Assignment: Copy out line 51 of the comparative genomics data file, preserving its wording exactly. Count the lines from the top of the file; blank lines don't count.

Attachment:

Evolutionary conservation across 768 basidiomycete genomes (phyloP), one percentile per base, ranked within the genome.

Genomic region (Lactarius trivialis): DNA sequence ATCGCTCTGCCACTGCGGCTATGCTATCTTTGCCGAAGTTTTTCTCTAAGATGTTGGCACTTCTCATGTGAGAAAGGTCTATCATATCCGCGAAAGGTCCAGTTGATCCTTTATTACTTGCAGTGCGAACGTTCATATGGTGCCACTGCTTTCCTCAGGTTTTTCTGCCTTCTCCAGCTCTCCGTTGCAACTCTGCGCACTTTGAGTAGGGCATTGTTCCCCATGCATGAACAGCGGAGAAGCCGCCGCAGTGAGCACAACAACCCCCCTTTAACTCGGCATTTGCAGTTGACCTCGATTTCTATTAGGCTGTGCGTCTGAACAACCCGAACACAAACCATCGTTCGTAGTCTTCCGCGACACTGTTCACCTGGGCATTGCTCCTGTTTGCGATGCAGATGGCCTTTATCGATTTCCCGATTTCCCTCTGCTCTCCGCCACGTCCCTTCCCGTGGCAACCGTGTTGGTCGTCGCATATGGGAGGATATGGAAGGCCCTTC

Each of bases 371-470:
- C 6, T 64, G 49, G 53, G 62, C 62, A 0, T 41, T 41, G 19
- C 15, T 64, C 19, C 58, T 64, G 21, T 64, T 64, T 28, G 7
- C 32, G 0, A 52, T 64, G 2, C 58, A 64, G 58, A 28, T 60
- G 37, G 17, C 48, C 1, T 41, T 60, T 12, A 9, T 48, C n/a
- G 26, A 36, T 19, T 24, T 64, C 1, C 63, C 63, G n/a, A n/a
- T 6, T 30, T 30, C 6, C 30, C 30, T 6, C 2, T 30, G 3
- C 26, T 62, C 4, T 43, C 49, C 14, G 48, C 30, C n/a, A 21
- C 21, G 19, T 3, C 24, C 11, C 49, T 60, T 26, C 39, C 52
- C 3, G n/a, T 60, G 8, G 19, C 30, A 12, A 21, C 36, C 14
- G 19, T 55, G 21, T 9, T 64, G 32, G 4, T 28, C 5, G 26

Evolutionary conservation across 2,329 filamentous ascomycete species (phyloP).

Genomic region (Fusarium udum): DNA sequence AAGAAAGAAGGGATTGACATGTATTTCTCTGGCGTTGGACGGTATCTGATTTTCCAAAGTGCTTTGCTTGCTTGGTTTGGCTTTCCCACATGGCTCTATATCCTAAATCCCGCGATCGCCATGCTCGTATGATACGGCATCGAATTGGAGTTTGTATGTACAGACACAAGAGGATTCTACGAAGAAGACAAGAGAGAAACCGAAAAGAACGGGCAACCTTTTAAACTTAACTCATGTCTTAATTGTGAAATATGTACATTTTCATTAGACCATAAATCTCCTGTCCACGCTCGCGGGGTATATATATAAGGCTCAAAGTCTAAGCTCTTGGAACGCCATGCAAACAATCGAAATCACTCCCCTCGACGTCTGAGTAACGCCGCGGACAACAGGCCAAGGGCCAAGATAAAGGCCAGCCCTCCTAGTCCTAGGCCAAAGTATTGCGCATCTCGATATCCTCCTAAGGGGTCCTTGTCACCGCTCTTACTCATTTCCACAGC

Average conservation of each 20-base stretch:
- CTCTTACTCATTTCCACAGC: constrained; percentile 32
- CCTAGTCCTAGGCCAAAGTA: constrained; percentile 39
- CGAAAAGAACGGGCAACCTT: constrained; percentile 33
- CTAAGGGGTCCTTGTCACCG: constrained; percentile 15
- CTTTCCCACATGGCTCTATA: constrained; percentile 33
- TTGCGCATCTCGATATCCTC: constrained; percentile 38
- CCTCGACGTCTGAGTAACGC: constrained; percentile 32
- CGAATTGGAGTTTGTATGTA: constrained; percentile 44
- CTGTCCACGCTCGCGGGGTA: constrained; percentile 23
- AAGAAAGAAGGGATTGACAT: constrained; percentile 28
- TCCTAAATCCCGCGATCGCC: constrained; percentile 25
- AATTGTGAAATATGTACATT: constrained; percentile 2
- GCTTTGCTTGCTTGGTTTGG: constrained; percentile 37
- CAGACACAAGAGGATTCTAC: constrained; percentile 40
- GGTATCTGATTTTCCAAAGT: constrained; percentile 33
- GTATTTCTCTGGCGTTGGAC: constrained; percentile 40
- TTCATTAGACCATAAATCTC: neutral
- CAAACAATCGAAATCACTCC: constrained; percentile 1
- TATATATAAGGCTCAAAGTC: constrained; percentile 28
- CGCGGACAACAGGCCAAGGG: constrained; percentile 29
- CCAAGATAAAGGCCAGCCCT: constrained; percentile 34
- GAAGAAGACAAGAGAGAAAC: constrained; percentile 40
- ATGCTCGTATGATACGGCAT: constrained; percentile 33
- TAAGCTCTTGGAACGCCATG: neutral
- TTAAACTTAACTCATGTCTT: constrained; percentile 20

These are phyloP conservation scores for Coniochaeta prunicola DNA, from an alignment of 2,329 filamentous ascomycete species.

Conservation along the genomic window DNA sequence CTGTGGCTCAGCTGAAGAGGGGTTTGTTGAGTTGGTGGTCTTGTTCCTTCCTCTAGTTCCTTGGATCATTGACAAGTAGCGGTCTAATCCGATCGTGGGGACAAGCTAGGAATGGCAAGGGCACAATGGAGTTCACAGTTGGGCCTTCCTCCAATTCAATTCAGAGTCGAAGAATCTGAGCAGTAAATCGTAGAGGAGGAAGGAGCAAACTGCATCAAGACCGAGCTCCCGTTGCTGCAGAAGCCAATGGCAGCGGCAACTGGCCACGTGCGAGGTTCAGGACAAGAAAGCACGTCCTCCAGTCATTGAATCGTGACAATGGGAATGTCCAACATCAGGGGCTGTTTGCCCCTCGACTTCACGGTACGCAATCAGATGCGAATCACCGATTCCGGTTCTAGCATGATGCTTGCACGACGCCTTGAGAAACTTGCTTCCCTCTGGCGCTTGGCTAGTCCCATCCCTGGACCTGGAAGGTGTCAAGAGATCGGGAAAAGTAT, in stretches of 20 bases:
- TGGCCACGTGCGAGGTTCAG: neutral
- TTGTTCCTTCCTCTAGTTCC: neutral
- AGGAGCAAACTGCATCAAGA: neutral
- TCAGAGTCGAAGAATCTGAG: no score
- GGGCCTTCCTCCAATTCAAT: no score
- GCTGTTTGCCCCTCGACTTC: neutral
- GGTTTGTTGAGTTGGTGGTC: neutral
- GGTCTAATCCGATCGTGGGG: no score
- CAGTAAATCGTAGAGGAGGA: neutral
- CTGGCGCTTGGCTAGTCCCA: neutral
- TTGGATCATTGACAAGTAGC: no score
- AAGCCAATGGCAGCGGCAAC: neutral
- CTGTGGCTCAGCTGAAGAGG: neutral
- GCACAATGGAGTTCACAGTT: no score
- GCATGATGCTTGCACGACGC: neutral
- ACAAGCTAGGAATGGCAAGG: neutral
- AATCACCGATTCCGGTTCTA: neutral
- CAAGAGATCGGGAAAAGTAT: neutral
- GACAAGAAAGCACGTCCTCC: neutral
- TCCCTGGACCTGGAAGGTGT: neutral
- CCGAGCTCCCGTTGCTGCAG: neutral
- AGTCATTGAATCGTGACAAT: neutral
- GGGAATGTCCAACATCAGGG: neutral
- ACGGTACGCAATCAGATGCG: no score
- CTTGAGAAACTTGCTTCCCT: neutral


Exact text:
- GGTCTAATCCGATCGTGGGG: no score